MR PRICE: I couldn’t tell you what Moscow was smelling, but I can tell you that if they were to continue – and mix metaphors – if they were to look under the hood, they wouldn’t see any sort of split, as you said. In fact, I think they would see what has been a hallmark of our approach and really the indispensable ingredient to Ukraine’s ability to take on these Russian aggressors so effectively, and that is the unity, the coordination, the resolve within the international community. I think you saw that today. I think you’ve seen that at every step.

Anything else on this? Okay.

QUESTION: One more question (inaudible).


QUESTION: Just – should the expectation of the Ukrainians and the Russians be that the U.S. will replenish and refurbish these tanks in the long run for Ukraine, even if the current conflict, the Russian invasion, isn’t happening?

MR PRICE: Again, this is a hypothetical. We are focused on a shorter time frame right now. You’ve heard from my DOD colleagues about the time frame for providing our Ukrainian partners with the first tranche of these deliveries. Ultimately, again, we want our Ukrainian partners to have the capabilities themselves to deter and to, if necessary, defend against renewed aggression. And to have those capabilities themselves, in some cases it means having capabilities, having systems within their country; sometimes it means having that know-how, how to repair, refurbish, refit. In some cases that requires training, as will be the case with the Abrams.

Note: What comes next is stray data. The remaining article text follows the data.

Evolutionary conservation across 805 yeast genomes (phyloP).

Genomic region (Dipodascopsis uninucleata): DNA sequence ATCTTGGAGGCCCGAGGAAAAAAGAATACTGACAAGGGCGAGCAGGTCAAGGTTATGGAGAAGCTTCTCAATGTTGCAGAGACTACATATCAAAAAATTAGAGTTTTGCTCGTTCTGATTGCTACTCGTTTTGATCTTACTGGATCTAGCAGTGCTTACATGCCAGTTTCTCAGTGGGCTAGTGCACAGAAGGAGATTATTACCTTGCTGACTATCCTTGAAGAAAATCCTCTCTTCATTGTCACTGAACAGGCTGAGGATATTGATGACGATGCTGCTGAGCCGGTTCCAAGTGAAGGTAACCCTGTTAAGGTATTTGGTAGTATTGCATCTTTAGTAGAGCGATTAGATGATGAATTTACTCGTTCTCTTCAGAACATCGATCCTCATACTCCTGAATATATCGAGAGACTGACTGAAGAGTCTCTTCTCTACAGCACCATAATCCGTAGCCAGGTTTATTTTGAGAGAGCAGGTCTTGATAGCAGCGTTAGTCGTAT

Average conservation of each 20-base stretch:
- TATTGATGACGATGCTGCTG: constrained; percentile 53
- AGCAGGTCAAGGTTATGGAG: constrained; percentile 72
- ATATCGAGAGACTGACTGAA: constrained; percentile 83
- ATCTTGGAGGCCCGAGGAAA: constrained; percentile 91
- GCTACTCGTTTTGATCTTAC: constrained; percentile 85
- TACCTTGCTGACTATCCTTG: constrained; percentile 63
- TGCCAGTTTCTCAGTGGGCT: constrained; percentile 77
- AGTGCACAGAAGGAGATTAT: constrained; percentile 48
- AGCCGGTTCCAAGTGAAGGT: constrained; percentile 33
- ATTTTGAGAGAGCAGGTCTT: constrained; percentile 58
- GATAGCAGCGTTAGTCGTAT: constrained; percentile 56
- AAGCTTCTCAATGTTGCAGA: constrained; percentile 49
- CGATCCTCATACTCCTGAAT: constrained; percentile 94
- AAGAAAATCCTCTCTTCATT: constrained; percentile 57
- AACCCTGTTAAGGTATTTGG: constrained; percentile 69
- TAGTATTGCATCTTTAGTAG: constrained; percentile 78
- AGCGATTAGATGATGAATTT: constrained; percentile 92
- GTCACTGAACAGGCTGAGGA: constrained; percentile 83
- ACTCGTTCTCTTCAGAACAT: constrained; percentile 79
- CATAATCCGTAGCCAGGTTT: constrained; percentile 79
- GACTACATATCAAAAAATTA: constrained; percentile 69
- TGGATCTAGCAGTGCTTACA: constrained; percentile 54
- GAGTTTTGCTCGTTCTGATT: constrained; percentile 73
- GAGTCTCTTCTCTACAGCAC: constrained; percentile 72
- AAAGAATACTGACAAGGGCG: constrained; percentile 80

So ultimately we want Ukraine to have its own capacities, but DOD would be in a better position to speak to the specifics.

QUESTION: Do you have any concerns that today’s announcement will push Russia to expand its cooperation for weaponries from countries like Iran, North Korea, or even China?

MR PRICE: Russia is seeking these wares from other countries because its ability to produce them at home has been systematically blocked, not by the United States acting alone, not by any one other country acting alone, but by dozens of countries instituting sanctions, financial controls, export controls on the Russian economy. This has been a very deliberate strategy to starve the Russian war-making machine of the ability to indigenously produce what it needs to propagate this war against Ukraine.